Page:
Water well contract delays continue to plague department

  • Keith Okamoto

Big Island water well installation and repair projects are moving forward more slowly, as everything from cement shortages to site access to permit issues snarls progress.

Delays and possibly extra costs associated with them sparked off a discussion Tuesday by the Water Board that will be continued at its August meeting once it’s properly noticed to the public. At issue for some board members is how much time and extra costs should be allowed when a project is competitively bid.

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“At some point contractors should take the responsibility because they won the award on a low bid,” said board member Steven Hirakami. “If they take the contract and then add more, they’re not really the lowest bidder.”

Keith Okamoto, manager/chief engineer for the Department of Water Supply, said contracts typically carry a 10% contingency, although others may be less. Delays outside the contractor’s control are typically charged to the contingency.

“The contractors, they really don’t want to be beyond the time,” Okamoto said.

The longest delay approved by the Water Board on Tuesday was for the Halaula well development project, which was granted an additional 122 days to complete, on top of 255 days previously approved. Its original completion date was Nov. 18, 2020. Now it’s Nov. 30, 2021.

The $13 million project includes a new well, 500,000-gallon reservoir, and more than two miles of waterlines to the Halaula water system in North Kohala. It’s intended to enhance the system currently serviced by two other wells that are operational, Okamoto said.

Contractor Goodfellow Bros. LLC is awaiting a permit from the Commission on Water Resource Management to install a pump and motor, necessitating the latest extension, Okamoto said. The prior extension was needed when land changed hands and the site couldn’t be accessed.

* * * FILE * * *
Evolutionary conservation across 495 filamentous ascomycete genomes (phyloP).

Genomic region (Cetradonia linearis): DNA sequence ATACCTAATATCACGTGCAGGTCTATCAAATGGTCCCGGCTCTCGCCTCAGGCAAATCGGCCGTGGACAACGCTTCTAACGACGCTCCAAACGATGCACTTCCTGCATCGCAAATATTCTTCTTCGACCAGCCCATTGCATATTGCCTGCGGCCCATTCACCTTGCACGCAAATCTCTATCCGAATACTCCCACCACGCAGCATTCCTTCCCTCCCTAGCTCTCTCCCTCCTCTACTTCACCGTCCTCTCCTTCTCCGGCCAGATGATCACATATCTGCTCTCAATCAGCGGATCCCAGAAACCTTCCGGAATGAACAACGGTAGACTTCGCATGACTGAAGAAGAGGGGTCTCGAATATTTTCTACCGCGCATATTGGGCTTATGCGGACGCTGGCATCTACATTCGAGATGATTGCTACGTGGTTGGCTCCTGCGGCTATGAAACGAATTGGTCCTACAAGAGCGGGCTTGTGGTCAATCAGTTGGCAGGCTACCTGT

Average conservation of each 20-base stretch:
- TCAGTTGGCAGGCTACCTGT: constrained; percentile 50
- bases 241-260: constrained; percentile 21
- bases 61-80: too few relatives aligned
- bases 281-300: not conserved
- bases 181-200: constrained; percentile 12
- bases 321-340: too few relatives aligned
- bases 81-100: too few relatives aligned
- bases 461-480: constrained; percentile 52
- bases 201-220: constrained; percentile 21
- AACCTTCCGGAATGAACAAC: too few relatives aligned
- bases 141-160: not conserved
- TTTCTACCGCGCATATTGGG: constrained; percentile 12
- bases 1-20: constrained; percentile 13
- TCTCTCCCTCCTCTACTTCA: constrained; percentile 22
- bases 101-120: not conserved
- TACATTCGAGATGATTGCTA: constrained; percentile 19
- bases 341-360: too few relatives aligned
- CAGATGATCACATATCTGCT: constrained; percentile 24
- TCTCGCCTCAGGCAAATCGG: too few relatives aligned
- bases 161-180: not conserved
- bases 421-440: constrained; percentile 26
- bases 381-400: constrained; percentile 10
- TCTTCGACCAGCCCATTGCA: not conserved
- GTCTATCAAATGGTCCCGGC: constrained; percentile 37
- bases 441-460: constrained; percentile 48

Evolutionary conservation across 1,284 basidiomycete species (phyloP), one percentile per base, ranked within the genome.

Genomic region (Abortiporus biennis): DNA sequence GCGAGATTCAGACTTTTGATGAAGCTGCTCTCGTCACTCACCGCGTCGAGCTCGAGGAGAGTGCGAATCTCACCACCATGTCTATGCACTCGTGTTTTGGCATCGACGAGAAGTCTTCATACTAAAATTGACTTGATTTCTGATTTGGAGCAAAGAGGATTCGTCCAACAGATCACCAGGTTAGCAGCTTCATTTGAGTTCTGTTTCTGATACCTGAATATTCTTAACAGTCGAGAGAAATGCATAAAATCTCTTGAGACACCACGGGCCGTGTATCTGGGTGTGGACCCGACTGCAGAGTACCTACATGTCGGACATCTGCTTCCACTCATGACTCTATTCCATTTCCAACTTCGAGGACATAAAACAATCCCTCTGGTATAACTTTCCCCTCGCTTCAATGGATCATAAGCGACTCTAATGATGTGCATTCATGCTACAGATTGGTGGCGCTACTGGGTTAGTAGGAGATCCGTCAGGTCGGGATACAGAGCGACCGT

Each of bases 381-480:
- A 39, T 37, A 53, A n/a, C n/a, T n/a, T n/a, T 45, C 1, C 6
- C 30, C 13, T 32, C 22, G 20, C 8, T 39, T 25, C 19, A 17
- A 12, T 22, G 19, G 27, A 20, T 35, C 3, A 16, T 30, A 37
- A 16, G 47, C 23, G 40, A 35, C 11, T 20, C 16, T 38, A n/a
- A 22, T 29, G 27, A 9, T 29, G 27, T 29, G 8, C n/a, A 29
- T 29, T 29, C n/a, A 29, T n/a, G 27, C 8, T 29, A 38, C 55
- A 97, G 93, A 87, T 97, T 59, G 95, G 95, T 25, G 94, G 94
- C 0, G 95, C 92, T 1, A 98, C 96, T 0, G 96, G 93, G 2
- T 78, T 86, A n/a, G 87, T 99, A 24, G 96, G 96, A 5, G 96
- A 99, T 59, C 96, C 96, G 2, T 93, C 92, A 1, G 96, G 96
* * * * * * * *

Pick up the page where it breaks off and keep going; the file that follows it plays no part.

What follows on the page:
The board unanimously approved the request, after learning there were no additional costs expected. But additional delay requests may be forthcoming, Okamoto said, depending on how long it takes to get the permit.

The shortest time extension on the board agenda was a request for 12 days to complete the Olaa deepwell repair from Derrick’s Well Drilling &Pump Services LLC. The 12 days were required when cement could not be found on the island to complete the work, but the job was completed July 23, Okamoto said. The delay, which also had no additional costs, was also unanimously approved by the board.

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A third project, a waterline replacement in Papaikou, will take an additional 38 days because contractor Nan Inc. couldn’t start as scheduled when a National Pollutant Discharge Elimination System permit didn’t arrive from the state Department of Health as soon as anticipated. In addition, there was extra work involved when a cracked drainage structure was discovered.

Any additional costs are within the contingency allowed, Okamoto said.

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